In this book, Walter Baber and Robert Bartlett explore the practical and conceptual implications of a new approach to international environmental governance. Their proposed approach, juristic democracy, emphasizes the role of the citizen rather than the nation-state as the source of legitimacy in international environmental law; it is rooted in local knowledge and grounded in democratic deliberation and consensus. The aim is to construct a global jurisprudence based on collective will formation.
Far-reaching efforts to address environmental issues rarely seem to resonate with citizens of the United States or other wealthy postindustrial societies. In Engaging the Everyday, John Meyer considers this impediment to action on environmental problems—which he terms “the resonance dilemma”—and argues that an environmental agenda that emerges from everyday concerns would resonate more deeply with ordinary citizens.
Humans are no longer spectators who need to adapt to their natural environment. Our impact on the earth has caused changes that are outside the range of natural variability and are equivalent to such major geological disruptions as ice ages. Some scientists argue that we have entered a new epoch in planetary history: the Anthropocene. In such an era of planet-wide transformation, we need a new model for planet-wide environmental politics. In this book, Frank Biermann proposes “earth system” governance as just such a new paradigm.
Secretariats—the administrative arms of international treaties—-would seem simply to do the bidding of member states. And yet, Sikina Jinnah argues in Post-Treaty Politics, secretariats can play an important role in world politics. On paper, secretariats collect information, communicate with state actors, and coordinate diplomatic activity. In practice, they do much more. As Jinnah shows, they can influence the allocation of resources, structures of interstate cooperation, and the power relationships between states.
The notion of ever-expanding economic growth has been promoted so relentlessly that “growth” is now entrenched as the natural objective of collective human effort. The public has been convinced that growth is the natural solution to virtually all social problems—poverty, debt, unemployment, and even the environmental degradation caused by the determined pursuit of growth. Meanwhile, warnings by scientists that we live on a finite planet that cannot sustain infinite economic expansion are ignored or even scorned.
Recent developments suggest that well-intended climate policies--including carbon taxes and subsidies for renewable energy—might not accomplish what policy makers intend. Hans-Werner Sinn has described a “green paradox,” arguing that these policies could hasten global warming by encouraging owners of fossil fuel reserves to increase their extraction rates for fear that their reserves will become worthless. In this volume, economists investigate the empirical and theoretical support for the green paradox.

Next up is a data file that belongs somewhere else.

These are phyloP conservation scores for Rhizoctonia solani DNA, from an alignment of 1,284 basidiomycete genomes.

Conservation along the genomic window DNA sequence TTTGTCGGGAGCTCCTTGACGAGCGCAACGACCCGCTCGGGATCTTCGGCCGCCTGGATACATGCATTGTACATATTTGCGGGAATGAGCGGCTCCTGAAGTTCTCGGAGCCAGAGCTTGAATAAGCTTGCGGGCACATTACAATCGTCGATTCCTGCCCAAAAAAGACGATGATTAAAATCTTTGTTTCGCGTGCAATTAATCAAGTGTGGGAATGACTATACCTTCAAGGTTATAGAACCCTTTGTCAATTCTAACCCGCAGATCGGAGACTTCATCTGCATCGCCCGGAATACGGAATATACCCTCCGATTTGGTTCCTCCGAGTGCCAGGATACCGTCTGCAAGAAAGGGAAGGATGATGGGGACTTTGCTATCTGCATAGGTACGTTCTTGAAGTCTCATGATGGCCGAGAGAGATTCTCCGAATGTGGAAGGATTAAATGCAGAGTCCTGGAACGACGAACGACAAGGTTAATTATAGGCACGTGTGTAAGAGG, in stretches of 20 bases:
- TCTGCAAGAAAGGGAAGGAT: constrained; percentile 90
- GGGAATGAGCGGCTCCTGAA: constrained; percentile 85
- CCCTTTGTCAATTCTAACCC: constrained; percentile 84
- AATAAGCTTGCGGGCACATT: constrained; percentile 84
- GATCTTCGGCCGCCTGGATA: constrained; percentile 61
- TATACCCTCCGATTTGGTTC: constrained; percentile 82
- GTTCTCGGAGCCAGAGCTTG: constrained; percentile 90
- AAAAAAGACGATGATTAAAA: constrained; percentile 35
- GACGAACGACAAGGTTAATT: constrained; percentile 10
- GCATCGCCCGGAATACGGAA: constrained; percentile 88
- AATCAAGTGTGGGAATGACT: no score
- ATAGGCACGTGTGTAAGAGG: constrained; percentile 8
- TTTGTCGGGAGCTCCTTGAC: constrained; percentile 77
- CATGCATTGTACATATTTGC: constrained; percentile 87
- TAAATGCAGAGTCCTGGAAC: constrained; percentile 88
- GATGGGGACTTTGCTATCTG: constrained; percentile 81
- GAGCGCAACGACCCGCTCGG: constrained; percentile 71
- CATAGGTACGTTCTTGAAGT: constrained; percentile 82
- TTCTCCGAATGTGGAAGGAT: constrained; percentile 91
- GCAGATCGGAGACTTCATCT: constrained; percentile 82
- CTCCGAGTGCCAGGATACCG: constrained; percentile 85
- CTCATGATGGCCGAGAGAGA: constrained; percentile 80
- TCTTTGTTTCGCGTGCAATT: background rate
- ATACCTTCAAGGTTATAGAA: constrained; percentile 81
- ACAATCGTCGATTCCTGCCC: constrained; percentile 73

How do Americans think about energy? Is the debate over fossil fuels highly partisan and ideological? Does public opinion about fossil fuels and alternative energies divide along the fault between red states and blue states? And how much do concerns about climate change weigh on their opinions? In Cheap and Clean, Stephen Ansolabehere and David Konisky show that Americans are more pragmatic than ideological in their opinions about energy alternatives, more unified than divided about their main concerns, and more local than global in their approach to energy.
Before Fukushima, the most notorious large-scale nuclear accident the world had seen was Chernobyl in 1986. The fallout from Chernobyl covered vast areas in the Northern Hemisphere, especially in Europe. Belarus, at the time a Soviet republic, suffered heavily: nearly a quarter of its territory was covered with long-lasting radionuclides. Yet the damage from the massive fallout was largely imperceptible; contaminated communities looked exactly like noncontaminated ones. It could be known only through constructed representations of it.
Transparency—openness, secured through greater availability of information—is increasingly seen as part of the solution to a complex array of economic, political, and ethical problems in an interconnected world. The “transparency turn” in global environmental governance in particular is seen in a range of international agreements, voluntary disclosure initiatives, and public-private partnerships. This is the first book to investigate whether transparency in global environmental governance is in fact a broadly transformative force or plays a more limited, instrumental role.
Many recent studies on environmental governance focus on either the micro-level (the local and the individual) or the macro-level (the global) while neglecting governance at the nation-state level. State environmental governance is often perceived as inadequate, insufficient, or constrained by considerations of economic growth. And yet the impact of state environmental governance dwarfs that of the market or international organizations. This book of comparative studies documents the continuing relevance of the state in environmental politics and policy.